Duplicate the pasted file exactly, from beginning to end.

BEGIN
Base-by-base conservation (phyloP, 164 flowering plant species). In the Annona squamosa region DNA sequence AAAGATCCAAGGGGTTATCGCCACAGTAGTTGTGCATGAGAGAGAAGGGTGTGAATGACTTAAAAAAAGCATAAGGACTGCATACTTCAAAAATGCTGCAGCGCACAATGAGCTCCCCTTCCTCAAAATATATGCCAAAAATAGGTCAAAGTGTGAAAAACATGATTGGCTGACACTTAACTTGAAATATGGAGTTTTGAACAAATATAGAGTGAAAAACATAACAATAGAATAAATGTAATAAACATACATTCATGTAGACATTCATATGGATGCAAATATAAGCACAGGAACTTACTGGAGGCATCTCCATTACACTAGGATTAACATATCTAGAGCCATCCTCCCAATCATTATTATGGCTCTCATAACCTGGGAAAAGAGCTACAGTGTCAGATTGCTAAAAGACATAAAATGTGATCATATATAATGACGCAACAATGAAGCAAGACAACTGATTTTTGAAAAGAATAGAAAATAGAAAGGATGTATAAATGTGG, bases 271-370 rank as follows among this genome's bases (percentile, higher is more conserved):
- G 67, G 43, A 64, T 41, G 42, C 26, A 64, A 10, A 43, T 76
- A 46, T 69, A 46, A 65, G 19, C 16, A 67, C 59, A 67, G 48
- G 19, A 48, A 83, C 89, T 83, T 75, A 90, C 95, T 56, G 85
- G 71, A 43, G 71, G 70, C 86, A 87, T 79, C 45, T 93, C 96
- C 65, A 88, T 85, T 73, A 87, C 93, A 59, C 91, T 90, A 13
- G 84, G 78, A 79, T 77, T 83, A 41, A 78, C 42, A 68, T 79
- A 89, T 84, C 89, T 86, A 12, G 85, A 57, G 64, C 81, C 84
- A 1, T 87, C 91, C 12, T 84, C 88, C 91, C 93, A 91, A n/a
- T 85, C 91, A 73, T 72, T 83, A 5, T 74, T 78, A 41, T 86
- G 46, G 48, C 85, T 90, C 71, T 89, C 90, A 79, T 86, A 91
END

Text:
Base-by-base conservation (phyloP, 164 flowering plant species). In the Annona squamosa region DNA sequence AAAGATCCAAGGGGTTATCGCCACAGTAGTTGTGCATGAGAGAGAAGGGTGTGAATGACTTAAAAAAAGCATAAGGACTGCATACTTCAAAAATGCTGCAGCGCACAATGAGCTCCCCTTCCTCAAAATATATGCCAAAAATAGGTCAAAGTGTGAAAAACATGATTGGCTGACACTTAACTTGAAATATGGAGTTTTGAACAAATATAGAGTGAAAAACATAACAATAGAATAAATGTAATAAACATACATTCATGTAGACATTCATATGGATGCAAATATAAGCACAGGAACTTACTGGAGGCATCTCCATTACACTAGGATTAACATATCTAGAGCCATCCTCCCAATCATTATTATGGCTCTCATAACCTGGGAAAAGAGCTACAGTGTCAGATTGCTAAAAGACATAAAATGTGATCATATATAATGACGCAACAATGAAGCAAGACAACTGATTTTTGAAAAGAATAGAAAATAGAAAGGATGTATAAATGTGG, bases 271-370 rank as follows among this genome's bases (percentile, higher is more conserved):
- G 67, G 43, A 64, T 41, G 42, C 26, A 64, A 10, A 43, T 76
- A 46, T 69, A 46, A 65, G 19, C 16, A 67, C 59, A 67, G 48
- G 19, A 48, A 83, C 89, T 83, T 75, A 90, C 95, T 56, G 85
- G 71, A 43, G 71, G 70, C 86, A 87, T 79, C 45, T 93, C 96
- C 65, A 88, T 85, T 73, A 87, C 93, A 59, C 91, T 90, A 13
- G 84, G 78, A 79, T 77, T 83, A 41, A 78, C 42, A 68, T 79
- A 89, T 84, C 89, T 86, A 12, G 85, A 57, G 64, C 81, C 84
- A 1, T 87, C 91, C 12, T 84, C 88, C 91, C 93, A 91, A n/a
- T 85, C 91, A 73, T 72, T 83, A 5, T 74, T 78, A 41, T 86
- G 46, G 48, C 85, T 90, C 71, T 89, C 90, A 79, T 86, A 91